Airport continues seeing trend of fewer flights, gives update on construction projects

3 years ago

PRESQUE ISLE, Maine — With the rollout of the COVID-19 vaccine still in the early stages, the Presque Isle International Airport continues to see fewer passengers flying into and out of Presque Isle.

There were 68 percent fewer people boarding flights in December 2020 than in December 2019, Airport Director Scott Wardwell said during the latest Airport Advisory Board meeting. Overall flight boardings for 2020 were 60 percent lower than in 2019.

Flights at the airport boarded 265 individuals in January 2021 compared to 326 in December 2020, 333 in November and 514 in October. In March Wardwell expects that there will be seven arrivals to and seven departures from Washington Dulles International Airport and five arrivals to and five departures from Newark Liberty International Airport.

“We seem to be right there with Bangor [International Airport] as far as the reduction in passengers goes,” Wardwell said, noting that the Bangor airport saw a 62 percent reduction in passenger boardings in December 2020.

Given the prevalence of COVID-19 in Maine and across the country, Wardwell expects the number of people boarding flights to remain largely the same until enough vaccines are distributed and people begin to feel more comfortable flying.

“It all depends on the vaccine rollout,” Wardwell said. “At some point when the pandemic restrictions are lifted our numbers will go up, but it won’t be until the virus is under control.”

Despite the lower percentage of boardings, the airport saw its cancellation rate for January 2021 decline to zero percent compared to 6.3 percent in January 2020 and 18.9 percent in January 2019. Wardwell said that the higher percentage in January 2019 was due to hazardous winter weather.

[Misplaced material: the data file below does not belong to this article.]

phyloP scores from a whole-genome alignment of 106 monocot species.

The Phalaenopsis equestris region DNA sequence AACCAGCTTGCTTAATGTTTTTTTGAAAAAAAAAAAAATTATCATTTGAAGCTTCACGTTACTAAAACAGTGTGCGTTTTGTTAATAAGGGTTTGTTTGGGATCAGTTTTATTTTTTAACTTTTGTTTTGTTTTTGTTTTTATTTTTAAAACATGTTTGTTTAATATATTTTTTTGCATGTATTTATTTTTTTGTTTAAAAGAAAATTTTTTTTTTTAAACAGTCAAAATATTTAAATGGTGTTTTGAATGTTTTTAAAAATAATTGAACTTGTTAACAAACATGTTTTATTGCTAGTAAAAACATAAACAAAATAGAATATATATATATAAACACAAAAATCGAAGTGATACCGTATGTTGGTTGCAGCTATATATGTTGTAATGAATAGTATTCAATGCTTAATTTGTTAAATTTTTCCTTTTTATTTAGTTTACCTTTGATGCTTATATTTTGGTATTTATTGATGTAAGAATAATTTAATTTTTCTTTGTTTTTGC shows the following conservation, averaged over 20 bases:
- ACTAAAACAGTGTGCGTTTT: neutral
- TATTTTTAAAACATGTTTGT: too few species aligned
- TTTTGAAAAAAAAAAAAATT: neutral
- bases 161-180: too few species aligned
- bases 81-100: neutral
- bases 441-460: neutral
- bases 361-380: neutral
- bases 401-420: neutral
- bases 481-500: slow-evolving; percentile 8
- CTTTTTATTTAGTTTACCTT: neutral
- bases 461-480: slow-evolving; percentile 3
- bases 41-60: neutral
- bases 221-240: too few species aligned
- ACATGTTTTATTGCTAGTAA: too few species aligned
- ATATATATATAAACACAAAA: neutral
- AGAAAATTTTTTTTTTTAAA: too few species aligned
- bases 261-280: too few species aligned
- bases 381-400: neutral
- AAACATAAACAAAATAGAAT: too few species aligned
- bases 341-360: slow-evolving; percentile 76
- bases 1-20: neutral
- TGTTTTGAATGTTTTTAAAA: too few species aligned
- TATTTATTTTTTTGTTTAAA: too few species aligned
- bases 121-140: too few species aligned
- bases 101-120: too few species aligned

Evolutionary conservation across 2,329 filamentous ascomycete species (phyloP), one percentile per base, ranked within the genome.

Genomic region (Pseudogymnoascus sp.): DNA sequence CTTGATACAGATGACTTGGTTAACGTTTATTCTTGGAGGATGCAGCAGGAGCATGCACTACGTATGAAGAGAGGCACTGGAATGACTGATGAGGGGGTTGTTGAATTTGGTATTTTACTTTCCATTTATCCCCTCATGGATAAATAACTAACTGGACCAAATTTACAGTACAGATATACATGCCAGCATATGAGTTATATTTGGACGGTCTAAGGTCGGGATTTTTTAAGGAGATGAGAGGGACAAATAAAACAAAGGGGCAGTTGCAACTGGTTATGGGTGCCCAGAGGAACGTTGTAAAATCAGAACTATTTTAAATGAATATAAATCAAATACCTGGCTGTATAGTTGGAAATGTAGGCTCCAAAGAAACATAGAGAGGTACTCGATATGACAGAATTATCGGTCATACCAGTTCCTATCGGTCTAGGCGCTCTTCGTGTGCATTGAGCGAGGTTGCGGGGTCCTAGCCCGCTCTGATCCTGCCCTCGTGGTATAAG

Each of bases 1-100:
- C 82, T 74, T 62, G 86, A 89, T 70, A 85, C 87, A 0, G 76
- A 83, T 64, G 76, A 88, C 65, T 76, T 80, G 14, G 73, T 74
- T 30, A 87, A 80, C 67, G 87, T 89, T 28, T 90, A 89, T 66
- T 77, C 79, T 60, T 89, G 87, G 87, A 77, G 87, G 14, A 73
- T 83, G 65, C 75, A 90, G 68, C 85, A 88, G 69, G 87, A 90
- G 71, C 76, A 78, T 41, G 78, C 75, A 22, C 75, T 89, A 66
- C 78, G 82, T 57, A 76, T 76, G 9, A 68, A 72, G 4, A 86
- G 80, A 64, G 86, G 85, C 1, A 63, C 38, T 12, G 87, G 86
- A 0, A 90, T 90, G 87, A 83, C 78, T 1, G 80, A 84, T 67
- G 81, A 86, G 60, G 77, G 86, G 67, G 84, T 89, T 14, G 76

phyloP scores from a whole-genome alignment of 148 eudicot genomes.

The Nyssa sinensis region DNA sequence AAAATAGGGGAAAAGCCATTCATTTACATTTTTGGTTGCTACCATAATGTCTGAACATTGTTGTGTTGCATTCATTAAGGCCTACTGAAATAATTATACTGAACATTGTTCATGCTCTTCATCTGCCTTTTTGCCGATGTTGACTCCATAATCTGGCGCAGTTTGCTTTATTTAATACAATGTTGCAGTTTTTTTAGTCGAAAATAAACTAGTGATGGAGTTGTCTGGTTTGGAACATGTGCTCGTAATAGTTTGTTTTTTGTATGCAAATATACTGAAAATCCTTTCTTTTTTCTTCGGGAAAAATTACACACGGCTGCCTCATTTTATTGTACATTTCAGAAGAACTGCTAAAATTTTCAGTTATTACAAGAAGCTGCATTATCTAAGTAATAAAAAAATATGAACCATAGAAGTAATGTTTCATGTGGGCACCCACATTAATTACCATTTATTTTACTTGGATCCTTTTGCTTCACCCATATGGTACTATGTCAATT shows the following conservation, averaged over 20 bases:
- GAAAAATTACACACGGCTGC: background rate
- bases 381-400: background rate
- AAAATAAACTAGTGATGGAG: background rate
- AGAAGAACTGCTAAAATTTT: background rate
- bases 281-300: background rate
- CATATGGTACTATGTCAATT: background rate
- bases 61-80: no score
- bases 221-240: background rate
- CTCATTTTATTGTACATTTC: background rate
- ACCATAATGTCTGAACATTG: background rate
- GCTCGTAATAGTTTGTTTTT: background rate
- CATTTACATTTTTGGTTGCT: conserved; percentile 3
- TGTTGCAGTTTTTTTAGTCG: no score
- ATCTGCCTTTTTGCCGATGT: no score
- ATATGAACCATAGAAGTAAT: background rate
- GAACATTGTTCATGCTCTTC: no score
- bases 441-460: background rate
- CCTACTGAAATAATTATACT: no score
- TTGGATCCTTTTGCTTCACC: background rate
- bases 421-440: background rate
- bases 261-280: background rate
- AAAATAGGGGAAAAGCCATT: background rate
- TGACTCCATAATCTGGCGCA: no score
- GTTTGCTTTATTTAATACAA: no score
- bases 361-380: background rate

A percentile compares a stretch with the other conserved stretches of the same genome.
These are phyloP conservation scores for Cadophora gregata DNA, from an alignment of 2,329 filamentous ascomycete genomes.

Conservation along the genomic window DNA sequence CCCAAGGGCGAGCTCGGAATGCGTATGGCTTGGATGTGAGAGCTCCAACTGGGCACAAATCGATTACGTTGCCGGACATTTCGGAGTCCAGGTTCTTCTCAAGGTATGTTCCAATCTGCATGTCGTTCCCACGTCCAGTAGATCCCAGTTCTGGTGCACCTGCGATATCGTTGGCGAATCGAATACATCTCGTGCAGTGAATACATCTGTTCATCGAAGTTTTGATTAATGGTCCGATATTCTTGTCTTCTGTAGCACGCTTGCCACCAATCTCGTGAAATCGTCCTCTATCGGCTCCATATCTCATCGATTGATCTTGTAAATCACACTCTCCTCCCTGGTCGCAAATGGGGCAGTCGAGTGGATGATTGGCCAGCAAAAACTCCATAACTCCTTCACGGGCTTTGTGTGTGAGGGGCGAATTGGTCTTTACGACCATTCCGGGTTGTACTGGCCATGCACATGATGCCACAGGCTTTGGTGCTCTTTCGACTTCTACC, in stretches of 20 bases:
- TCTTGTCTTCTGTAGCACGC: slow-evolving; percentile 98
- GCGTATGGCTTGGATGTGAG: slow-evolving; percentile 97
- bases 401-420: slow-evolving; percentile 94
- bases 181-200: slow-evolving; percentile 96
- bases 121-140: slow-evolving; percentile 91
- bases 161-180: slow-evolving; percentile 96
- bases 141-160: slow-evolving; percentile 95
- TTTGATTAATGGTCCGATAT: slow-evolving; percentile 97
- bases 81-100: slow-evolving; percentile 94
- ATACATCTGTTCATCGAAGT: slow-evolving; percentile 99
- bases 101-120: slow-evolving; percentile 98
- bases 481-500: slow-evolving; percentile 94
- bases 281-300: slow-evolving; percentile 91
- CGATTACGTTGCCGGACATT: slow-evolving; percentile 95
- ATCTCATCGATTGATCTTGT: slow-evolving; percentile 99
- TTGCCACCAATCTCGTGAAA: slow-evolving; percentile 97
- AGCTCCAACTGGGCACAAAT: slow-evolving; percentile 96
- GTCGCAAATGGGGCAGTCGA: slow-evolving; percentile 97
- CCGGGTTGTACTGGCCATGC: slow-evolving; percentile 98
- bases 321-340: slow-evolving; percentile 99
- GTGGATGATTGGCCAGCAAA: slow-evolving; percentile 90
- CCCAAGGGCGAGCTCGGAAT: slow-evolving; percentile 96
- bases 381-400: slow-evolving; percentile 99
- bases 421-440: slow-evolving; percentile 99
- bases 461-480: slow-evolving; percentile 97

The rate of on-time arrivals for the United Airlines jet flights also increased from 78.6 percent in January 2020 to 82.4 percent in January 2021.

“It shows that we’ve made significant progress on the reliability of flights,” Wardwell said, referring to the airport’s partnership with United Airlines.

Wardwell also updated the board on construction related to private hangar space, located next to the airport’s general aviation terminal. The five 42-foot-long spaces in the hangar will house privately owned, single-engine planes, and will not be affiliated with the United Airlines commercial jet flights.

The hangar project has been in the works since the early 2000s, but did not formally get off the ground until the airport received a $280,000 grant from the Northern Border Regional Commission, a federal and state economic and community development commission that funds projects in Maine, New Hampshire, Vermont and New York.

“Monthly rent payments from the aircraft owners will bring in $350 for each of the five spaces,” Wardwell said. “The real benefit comes from providing the hangar space for physicians looking to relocate in the area and other private aircraft owners. The local hospitals have said that it helps when they’re looking to recruit physicians.”

Around 95 percent of the hangar construction has been completed, with the paving of the hangar ramp serving as the last major piece of the project. The project is expected to be finished this coming spring.